If less pathogenic variants emerge, this will be a simple accident, because some mutation that confers greater replicative capacity, or greater infectivity or greater immunoevasiveness, will be accidentally accompanied by characteristics that for example decrease the cytokine storm in response to the virus; however this is not a necessary process, until it is shown that some characteristic that induces the current pathogenicity and lethality does not favor replication, or infectivity, or immunoevasiveness of the virus that carries them.

How long will the virus still be able to mutate? We do not know, because we do not know what is called the “phenotypic space” at its disposal, that is, we do not know what all the mutations that could emerge are, which are not deleterious or are advantageous for its bearer; certainly, the fact that some mutations appear repetitively suggests that this space is not infinite, and if we are lucky it could be sufficiently small to be covered by the new generation vaccines in development, at least those that are also targeting parts of the virus little subject to mutations (where the space available for the virus is more restricted, because each mutation is deleterious).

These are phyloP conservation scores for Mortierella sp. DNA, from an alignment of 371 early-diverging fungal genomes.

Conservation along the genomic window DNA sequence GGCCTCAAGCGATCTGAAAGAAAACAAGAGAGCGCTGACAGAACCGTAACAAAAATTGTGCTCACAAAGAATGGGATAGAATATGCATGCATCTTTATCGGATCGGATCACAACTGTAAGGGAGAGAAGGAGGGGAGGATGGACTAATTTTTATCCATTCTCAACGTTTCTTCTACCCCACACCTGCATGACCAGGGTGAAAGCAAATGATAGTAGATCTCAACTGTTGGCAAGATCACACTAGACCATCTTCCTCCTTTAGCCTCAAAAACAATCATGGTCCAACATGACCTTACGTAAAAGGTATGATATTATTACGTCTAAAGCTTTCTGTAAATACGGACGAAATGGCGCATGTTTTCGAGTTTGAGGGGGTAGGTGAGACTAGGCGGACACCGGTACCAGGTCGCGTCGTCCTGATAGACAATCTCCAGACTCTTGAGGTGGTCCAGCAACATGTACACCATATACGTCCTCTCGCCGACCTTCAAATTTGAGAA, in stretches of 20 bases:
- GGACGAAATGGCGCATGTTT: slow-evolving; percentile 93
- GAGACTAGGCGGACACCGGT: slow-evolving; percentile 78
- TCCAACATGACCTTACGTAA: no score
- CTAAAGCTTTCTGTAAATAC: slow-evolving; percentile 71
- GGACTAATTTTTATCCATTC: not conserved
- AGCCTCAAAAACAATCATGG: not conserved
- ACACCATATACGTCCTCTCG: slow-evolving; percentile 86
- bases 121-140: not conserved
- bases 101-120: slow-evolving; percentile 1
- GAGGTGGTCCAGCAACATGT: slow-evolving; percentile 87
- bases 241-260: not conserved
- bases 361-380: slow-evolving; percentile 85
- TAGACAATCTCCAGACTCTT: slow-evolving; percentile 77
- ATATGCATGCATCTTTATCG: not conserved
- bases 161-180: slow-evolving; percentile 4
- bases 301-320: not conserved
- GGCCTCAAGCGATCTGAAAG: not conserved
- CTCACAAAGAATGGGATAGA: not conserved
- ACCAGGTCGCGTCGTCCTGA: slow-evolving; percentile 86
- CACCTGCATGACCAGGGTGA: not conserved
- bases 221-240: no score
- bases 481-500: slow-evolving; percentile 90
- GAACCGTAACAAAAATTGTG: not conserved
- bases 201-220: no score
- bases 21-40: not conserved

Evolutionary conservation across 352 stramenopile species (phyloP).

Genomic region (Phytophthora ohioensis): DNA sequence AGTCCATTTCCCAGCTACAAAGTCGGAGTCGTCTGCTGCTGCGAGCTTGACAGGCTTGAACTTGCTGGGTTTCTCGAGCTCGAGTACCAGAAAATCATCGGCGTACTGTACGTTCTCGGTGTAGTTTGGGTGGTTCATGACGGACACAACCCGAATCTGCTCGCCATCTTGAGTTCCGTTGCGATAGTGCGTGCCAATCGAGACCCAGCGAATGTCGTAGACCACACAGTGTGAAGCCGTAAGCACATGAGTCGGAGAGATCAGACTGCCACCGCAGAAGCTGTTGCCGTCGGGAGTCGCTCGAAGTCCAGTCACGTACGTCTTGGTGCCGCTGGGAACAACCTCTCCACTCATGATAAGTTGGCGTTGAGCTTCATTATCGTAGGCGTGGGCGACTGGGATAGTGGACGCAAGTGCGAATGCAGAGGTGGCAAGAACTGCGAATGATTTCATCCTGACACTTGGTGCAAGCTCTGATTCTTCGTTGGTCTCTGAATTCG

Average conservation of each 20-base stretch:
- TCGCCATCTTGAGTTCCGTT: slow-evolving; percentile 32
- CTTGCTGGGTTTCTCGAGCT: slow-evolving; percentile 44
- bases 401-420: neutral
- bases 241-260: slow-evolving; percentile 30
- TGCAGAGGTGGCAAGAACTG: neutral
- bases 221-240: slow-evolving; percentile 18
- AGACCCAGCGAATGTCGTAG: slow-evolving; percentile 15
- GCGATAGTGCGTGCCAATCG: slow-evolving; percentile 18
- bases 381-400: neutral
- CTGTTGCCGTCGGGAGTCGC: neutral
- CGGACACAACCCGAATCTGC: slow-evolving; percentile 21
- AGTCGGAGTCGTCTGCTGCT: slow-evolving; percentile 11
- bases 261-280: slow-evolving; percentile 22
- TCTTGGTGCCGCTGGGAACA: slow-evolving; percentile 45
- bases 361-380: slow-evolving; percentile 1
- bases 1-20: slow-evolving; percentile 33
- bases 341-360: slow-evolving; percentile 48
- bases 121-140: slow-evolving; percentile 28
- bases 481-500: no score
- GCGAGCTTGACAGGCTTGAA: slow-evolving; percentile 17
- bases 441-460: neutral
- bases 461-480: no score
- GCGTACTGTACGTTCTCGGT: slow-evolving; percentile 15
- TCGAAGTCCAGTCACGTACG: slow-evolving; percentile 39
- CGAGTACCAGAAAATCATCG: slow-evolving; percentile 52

For the reasons set out, please: let’s stop, whenever we find ourselves in a favorable epidemic phase, to fish out under other clothes the idea of ​​the virus that inevitably adapts to live with us: nature, as Darwin explained, has fangs and claws dripping with blood, and does not provide for any balance, but only a more or less stationary state until the next catastrophe.